**This blog entry orginally appeared on the website oceanspaces.org.**/p>
As Program Manager at Ocean Science Trust, I have been working with the Ocean Protection Council Science Advisory Team (OPC-SAT) for over four years. I am often asked by researchers, their graduate students and other partners, how does science actually get linked with decision-making? And my answer is through the construction of pathways for science and scientists to the policy and management table. That, in a nutshell, is what is so special about the OPC-SAT: they are California’s built in pathway for the best thinking of the scientific community.
I am excited to introduce a new blog series on OceanSpaces bringing you perspectives straight from the scientists of the OPC-SAT. Over the coming months, they will share their ideas about everything from spanning the boundary between science and policy, to their own research, and its potential implications for our ocean and coastal ecosystems.
If you’ve never heard of the OPC-SAT, let me introduce them: they are a team of interdisciplinary scientists dedicated to working with decision-makers to strengthen the links between independent science, and policy and management in California. To learn more, visit their organizational page. At Ocean Science Trust, we coordinate all aspects of the OPC-SAT.
For scientists, a pathway to relevance
For the scientists who join the OPC-SAT, it is not about advancing individual agendas. Rather it is about elevating the scientific community in the eyes of decision-makers while addressing their priority science needs. Whether it is through establishing working groups, scoping scientific panels, or recommending expert reviewers, OPC-SAT members engage additional scientists in all of their efforts.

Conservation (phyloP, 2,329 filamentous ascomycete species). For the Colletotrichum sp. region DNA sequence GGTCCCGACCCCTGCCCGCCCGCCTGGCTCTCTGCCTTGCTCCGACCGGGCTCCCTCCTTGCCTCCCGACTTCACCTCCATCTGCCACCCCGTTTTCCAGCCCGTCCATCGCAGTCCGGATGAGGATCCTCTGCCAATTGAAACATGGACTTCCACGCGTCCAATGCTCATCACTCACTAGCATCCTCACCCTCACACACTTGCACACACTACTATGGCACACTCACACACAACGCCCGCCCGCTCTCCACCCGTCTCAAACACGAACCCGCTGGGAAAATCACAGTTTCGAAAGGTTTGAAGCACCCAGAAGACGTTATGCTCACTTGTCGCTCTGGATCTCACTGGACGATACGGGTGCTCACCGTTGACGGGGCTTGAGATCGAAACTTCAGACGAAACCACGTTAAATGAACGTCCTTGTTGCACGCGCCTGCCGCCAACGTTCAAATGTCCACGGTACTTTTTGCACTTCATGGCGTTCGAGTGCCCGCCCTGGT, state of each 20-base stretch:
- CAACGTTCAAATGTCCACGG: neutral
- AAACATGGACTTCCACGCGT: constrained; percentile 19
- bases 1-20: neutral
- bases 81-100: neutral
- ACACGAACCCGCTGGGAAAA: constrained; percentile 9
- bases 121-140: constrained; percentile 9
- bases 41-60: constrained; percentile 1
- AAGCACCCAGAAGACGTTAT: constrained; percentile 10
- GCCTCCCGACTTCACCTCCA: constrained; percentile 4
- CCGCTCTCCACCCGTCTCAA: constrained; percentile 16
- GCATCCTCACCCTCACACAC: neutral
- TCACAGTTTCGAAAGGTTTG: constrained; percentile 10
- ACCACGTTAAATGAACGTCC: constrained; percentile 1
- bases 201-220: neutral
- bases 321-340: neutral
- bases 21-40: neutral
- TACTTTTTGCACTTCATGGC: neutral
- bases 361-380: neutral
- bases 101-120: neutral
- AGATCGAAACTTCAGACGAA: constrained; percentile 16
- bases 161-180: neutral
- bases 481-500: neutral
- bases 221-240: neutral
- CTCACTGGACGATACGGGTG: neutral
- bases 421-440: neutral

For decision-makers, a pathway to credible sources of knowledge
Policymakers and managers have to make decisions that impact people’s lives and the environment often with limited information. What the OPC-SAT provides is ready access to a credible and diverse body of scientific knowledge from which decision-makers can draw in planning action. The OPC-SAT also does not foist scientific results on decision-makers. They partner with them from the beginning, to deeply understand the science needs, and co-produce solutions.
For other partners in the science policy boundary, a model pathway
Lastly, the OPC-SAT is a model for others to consider in designing ways to effectively link science with decision-making. We often say at Ocean Science Trust that it is not the conclusion that is key to science integration, it is the pathway by which you get there. Shaped by their scientific credibility, independent thinking, and breadth of expertise, the OPC-SAT is a robust pathway for scientists and decision-makers to come together.
I encourage everyone interested in strengthening the role of science in decision-making to keep up with and participate in the Perspectives from the OPC-SAT series. Please share your own thoughts and ideas in the comments section – we look forward to engaging with you as we all navigate the science policy boundary together. The first blog post from Bill Sydeman, President of the Farallon Institute, is up—Gone with the Wind? What climate-driven changes for wind intensity mean for California’s Ocean Health—and more are soon to come!